Each repetition can be followed by removal of a significant amount of the solvent(s). Depending on the volatility of the particular solvent employed, the solvent can evaporate essentially upon contact with the stent. Alternatively, removal of the solvent can be induced by baking the stent in an oven at a mild temperature (e.g., 60° C.) for a suitable duration of time (e.g., 2-4 hours) or by the application of warm air. The application of warm air between each repetition prevents coating defects and minimizes interaction between the active agent and the solvent. The warm air applied to the stent to induce evaporation can also be used to move the stent to cause movement of the contact area in a linear direction along the axis of the stent. The temperature of the warm air can be from about 30° C. to about 60° C., more narrowly from about 40° C. to about 50° C. The flow rate of the warm air can be from about 20 cubic feet/minute (CFM) (0.57 cubic meters/minute (CMM)) to about 80 CFM (2.27 CMM), more narrowly about 30 CFM (0.85 CMM) to about 40 CFM (1.13 CMM). The warm air can be applied for about 3 seconds to about 60 seconds, more narrowly for about 10 seconds to about 20 seconds. By way of example, warm air applications can be performed at a temperature of about 50° C., at a flow rate of about 40 CFM, and for about 10 seconds. Any suitable number of repetitions of applying the composition followed by removing the solvent(s) can be performed to form a coating of a desired thickness or weight. Excessive application of the polymer in a single application can, however, cause coating defects.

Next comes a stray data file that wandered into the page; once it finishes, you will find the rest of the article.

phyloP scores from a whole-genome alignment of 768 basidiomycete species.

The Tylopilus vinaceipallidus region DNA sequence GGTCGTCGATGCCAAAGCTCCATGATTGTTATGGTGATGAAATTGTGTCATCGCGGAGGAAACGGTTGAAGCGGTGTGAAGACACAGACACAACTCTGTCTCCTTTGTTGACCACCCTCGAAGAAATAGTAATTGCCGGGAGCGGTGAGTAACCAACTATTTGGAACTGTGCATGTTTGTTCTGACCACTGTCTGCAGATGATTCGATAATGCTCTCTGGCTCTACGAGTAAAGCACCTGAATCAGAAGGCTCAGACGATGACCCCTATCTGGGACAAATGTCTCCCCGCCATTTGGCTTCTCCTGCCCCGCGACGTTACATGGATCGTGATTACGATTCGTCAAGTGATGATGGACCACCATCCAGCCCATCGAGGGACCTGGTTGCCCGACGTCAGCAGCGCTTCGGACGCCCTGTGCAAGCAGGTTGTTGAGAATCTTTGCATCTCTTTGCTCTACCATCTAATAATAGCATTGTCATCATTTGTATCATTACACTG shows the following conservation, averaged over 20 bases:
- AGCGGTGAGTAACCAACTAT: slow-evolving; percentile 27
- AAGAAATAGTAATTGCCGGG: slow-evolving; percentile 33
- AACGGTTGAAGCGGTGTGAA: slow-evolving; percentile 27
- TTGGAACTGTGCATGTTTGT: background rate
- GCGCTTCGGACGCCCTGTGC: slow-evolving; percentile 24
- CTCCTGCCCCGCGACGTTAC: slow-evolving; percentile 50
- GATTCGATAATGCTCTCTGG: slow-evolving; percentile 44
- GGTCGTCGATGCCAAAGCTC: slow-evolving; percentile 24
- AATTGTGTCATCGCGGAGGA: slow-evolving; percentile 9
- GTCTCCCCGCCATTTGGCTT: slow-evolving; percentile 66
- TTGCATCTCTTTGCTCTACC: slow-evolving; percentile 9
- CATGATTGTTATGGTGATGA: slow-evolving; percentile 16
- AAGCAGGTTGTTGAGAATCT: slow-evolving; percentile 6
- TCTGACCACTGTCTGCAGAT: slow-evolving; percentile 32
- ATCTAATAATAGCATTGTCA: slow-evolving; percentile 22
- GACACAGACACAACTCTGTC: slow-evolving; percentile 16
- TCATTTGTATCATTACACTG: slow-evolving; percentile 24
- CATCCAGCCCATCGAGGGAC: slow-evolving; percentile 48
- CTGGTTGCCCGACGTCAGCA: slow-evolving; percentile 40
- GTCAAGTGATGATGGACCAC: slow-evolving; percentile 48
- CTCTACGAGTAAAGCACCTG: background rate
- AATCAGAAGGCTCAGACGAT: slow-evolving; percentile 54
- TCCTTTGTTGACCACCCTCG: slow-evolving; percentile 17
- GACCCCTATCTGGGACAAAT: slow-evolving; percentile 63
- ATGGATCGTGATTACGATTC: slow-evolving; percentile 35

Operations such as wiping, centrifugation, or other web clearing acts can also be performed to achieve a more uniform coating. Briefly, wiping refers to the physical removal of excess coating from the surface of the stent; and centrifugation refers to rapid rotation of the stent about an axis of rotation. The excess coating can also be vacuumed off of the surface of the stent.
The stent can be at least partially preexpanded prior to the application of the composition. For example, the stent can be radially expanded about 20% to about 60%, more narrowly about 27% to about 55%—the measurement being taken from the stent's inner diameter at an expanded position as compared to the inner diameter at the unexpanded position. The expansion of the stent, for increasing the interspace between the stent struts during the application of the composition, can further prevent “cob web” formation between the stent struts.